We Don’t Need No Stinking Management?
|In 2008, a team of researchers set out to prove what some at Google suspected – that managers don’t matter. But very quickly the team discovered quite the opposite. Managers matter a lot. In fact, Google employees with strong managers reported being happier and more productive.|
This Google re:Work excerpt reminds me that not so long ago, the tech industry, led by Google, had this fantasy that management, and organizational hierarchies, were a revenant of the industrial past, superfluous, perhaps.
Of course, when you found a monopoly based on an algorithm, you can be excused for missing the human factors that come with running a company. I do give the founders credit for eventually seeing the fault in their thinking, and I do enjoy their re:Work posts.
Replace /manager/product owner/a
In my own industry of software development, we heard a similar fantasy of self-managing teams via the Agile manifesto. As I have commented on before, there is a lot of nonsense and hype written about agile-this and agile-that, and a deep misunderstandings of what agile practices are truly valuable.
I highly recommend Mark Schwartz‘s excellent book about how the invention of the agile “product owner” was a neat trick, because it freed agile programmers from any responsibility for delivering “business value”. Voila, we now have “self-managing teams”. “Scaled agile” is filled with diagrams of self-managing agile teams seamlessly feeding each other software artifacts on schedule like so many mechanical watches.
Good thing those product owners are on the job making sure that software is actually valuable. Unfortunately, “business value” is totally ambiguous term, completely dependent on the business context where it is used. For example, I suspect most naive agile true-believers would have a hard time accepting mundane factors like “on-time and within-budget” as legitimate parts of “business value”.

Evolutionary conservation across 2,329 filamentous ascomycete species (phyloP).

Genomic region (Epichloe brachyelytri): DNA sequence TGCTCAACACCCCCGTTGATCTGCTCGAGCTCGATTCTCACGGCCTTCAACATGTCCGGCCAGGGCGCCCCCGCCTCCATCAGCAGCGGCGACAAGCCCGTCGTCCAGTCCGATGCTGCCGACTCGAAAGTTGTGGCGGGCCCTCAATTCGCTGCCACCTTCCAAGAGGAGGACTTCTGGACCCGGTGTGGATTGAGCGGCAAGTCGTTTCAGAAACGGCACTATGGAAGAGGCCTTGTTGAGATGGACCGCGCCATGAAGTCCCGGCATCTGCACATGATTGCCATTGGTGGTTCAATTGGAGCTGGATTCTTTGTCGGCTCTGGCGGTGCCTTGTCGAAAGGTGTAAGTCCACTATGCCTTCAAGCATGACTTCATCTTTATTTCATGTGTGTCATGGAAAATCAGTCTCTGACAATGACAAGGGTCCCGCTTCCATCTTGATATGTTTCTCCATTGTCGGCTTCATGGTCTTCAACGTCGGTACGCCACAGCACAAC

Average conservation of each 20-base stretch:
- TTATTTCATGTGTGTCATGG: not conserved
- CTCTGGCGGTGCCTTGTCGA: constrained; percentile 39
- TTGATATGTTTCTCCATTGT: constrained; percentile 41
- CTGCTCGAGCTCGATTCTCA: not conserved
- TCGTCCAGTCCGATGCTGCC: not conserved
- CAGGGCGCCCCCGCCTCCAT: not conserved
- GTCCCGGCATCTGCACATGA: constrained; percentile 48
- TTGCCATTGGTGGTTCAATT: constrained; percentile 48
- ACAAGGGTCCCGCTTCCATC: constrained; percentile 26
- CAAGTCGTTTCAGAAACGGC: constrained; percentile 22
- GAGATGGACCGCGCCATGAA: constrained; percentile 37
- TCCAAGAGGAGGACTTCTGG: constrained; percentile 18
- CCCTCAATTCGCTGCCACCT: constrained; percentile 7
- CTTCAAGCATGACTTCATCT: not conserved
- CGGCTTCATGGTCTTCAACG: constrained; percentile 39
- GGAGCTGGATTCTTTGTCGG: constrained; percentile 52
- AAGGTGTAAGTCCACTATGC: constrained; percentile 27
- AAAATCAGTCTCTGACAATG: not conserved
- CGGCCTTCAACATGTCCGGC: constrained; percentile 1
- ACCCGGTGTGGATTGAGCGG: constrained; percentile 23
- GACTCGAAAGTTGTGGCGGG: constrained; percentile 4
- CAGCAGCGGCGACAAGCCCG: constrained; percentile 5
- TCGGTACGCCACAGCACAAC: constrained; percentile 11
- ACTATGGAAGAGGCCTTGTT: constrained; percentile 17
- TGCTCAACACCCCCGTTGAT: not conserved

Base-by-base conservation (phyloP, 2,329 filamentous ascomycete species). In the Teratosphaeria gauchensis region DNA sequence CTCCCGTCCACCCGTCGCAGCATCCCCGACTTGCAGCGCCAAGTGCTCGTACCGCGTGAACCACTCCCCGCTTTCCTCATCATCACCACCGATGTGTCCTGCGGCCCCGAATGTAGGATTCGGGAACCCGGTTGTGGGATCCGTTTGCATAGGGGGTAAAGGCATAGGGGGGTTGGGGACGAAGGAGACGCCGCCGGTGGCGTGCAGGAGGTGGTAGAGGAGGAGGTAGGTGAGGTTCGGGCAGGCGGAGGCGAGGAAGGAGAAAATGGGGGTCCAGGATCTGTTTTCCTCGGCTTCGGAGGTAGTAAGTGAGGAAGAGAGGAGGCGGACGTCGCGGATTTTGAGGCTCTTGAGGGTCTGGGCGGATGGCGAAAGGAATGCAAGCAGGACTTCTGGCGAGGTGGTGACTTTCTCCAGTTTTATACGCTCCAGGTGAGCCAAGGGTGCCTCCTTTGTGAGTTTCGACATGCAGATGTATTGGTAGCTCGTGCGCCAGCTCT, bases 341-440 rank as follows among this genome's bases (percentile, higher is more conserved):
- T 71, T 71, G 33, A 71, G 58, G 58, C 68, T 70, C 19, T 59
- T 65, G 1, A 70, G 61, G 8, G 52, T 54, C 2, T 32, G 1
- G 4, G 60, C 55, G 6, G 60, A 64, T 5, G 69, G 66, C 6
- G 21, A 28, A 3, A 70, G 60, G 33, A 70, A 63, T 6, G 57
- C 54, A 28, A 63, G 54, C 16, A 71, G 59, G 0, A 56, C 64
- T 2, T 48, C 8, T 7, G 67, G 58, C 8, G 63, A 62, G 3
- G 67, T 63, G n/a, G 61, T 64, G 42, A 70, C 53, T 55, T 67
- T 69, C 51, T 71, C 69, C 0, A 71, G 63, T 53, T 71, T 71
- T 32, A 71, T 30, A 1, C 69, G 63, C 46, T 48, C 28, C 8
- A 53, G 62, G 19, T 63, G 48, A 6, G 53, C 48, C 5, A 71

The Holacracy Dream
The “no managers” virus has spread in other ways too. My favorite is the holacracy fantasy, where not only managers, but the whole idea of organizational hierarchies is questioned.
But then again, consider the source: Yes, delivering superior customer service requires reps to have lots of autonomy, but Zappos wasn’t the first to discover that fact. If Zappos were a more complex business that actually designed or made shoes, or was expected to show normal profit margins, I suspect the seduction of holacracy would have been a lot less compelling. Then again, maybe eliminating managers was the solution to the profit margin problem.
I wonder what the rate of holacracy adoption is in financial services, healthcare, the military…
Bad Algorithm Analogies
The logical leap to self-managing organization structures seems to me to be another example of mis-applying an algorithm to create a simple solution to a messay human problem. Pretty clearly, spending one’s day communing with computers has a tendency to convince you that algorithms are sufficient to control the complexities of the world, both individually and collectively. Sometimes programmers just don’t get out and about enough.
To this long time manager, the “no manager” meme mis-attributes the success of certain highly focused digital firms — think Google when it was just search, or Zappos, for example — with more complex firms. And complex firms, after all, constitute most of the world’s economy.
Although that doesn’t excuse HBR from another puff piece like this. But I guess management consulting always needs something new to hype besides competence. Maybe management consultants are just jealous of Salesforce’s success — a software firm, mind you — with a “no software” brand.